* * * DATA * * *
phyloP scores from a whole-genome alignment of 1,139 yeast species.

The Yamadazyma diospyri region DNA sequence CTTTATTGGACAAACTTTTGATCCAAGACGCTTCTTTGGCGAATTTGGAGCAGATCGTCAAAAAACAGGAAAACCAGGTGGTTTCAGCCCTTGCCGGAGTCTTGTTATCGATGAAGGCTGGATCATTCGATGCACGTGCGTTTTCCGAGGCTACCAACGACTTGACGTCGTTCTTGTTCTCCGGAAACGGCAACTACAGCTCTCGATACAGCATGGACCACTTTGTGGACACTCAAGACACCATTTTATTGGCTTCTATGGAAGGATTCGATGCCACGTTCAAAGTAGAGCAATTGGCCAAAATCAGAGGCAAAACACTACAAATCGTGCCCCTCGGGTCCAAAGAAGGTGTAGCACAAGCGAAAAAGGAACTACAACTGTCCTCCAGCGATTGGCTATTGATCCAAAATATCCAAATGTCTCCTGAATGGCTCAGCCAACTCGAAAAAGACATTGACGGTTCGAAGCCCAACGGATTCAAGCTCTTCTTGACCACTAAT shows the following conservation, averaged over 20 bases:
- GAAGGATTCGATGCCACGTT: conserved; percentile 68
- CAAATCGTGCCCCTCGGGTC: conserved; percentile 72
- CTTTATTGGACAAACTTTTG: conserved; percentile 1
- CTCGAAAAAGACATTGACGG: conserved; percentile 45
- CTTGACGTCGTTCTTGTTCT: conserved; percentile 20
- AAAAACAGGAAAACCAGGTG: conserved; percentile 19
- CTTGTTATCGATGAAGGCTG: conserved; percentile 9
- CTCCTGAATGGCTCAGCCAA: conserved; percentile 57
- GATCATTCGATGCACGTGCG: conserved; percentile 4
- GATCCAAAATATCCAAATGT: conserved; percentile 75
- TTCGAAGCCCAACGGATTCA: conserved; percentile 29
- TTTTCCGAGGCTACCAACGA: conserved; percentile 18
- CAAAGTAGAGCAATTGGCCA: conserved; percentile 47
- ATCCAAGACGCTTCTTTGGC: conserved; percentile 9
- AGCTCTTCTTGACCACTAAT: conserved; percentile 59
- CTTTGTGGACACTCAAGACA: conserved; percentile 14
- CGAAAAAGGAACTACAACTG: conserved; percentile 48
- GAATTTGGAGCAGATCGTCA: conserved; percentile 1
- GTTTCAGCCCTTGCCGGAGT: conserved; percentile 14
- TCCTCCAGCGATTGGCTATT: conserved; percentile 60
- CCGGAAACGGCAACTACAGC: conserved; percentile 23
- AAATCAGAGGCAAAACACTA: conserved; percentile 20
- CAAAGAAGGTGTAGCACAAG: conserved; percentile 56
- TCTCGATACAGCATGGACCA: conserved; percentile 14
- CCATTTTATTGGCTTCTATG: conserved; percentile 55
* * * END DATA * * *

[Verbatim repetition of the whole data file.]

phyloP scores from a whole-genome alignment of 1,139 yeast species.

The Yamadazyma diospyri region DNA sequence CTTTATTGGACAAACTTTTGATCCAAGACGCTTCTTTGGCGAATTTGGAGCAGATCGTCAAAAAACAGGAAAACCAGGTGGTTTCAGCCCTTGCCGGAGTCTTGTTATCGATGAAGGCTGGATCATTCGATGCACGTGCGTTTTCCGAGGCTACCAACGACTTGACGTCGTTCTTGTTCTCCGGAAACGGCAACTACAGCTCTCGATACAGCATGGACCACTTTGTGGACACTCAAGACACCATTTTATTGGCTTCTATGGAAGGATTCGATGCCACGTTCAAAGTAGAGCAATTGGCCAAAATCAGAGGCAAAACACTACAAATCGTGCCCCTCGGGTCCAAAGAAGGTGTAGCACAAGCGAAAAAGGAACTACAACTGTCCTCCAGCGATTGGCTATTGATCCAAAATATCCAAATGTCTCCTGAATGGCTCAGCCAACTCGAAAAAGACATTGACGGTTCGAAGCCCAACGGATTCAAGCTCTTCTTGACCACTAAT shows the following conservation, averaged over 20 bases:
- GAAGGATTCGATGCCACGTT: conserved; percentile 68
- CAAATCGTGCCCCTCGGGTC: conserved; percentile 72
- CTTTATTGGACAAACTTTTG: conserved; percentile 1
- CTCGAAAAAGACATTGACGG: conserved; percentile 45
- CTTGACGTCGTTCTTGTTCT: conserved; percentile 20
- AAAAACAGGAAAACCAGGTG: conserved; percentile 19
- CTTGTTATCGATGAAGGCTG: conserved; percentile 9
- CTCCTGAATGGCTCAGCCAA: conserved; percentile 57
- GATCATTCGATGCACGTGCG: conserved; percentile 4
- GATCCAAAATATCCAAATGT: conserved; percentile 75
- TTCGAAGCCCAACGGATTCA: conserved; percentile 29
- TTTTCCGAGGCTACCAACGA: conserved; percentile 18
- CAAAGTAGAGCAATTGGCCA: conserved; percentile 47
- ATCCAAGACGCTTCTTTGGC: conserved; percentile 9
- AGCTCTTCTTGACCACTAAT: conserved; percentile 59
- CTTTGTGGACACTCAAGACA: conserved; percentile 14
- CGAAAAAGGAACTACAACTG: conserved; percentile 48
- GAATTTGGAGCAGATCGTCA: conserved; percentile 1
- GTTTCAGCCCTTGCCGGAGT: conserved; percentile 14
- TCCTCCAGCGATTGGCTATT: conserved; percentile 60
- CCGGAAACGGCAACTACAGC: conserved; percentile 23
- AAATCAGAGGCAAAACACTA: conserved; percentile 20
- CAAAGAAGGTGTAGCACAAG: conserved; percentile 56
- TCTCGATACAGCATGGACCA: conserved; percentile 14
- CCATTTTATTGGCTTCTATG: conserved; percentile 55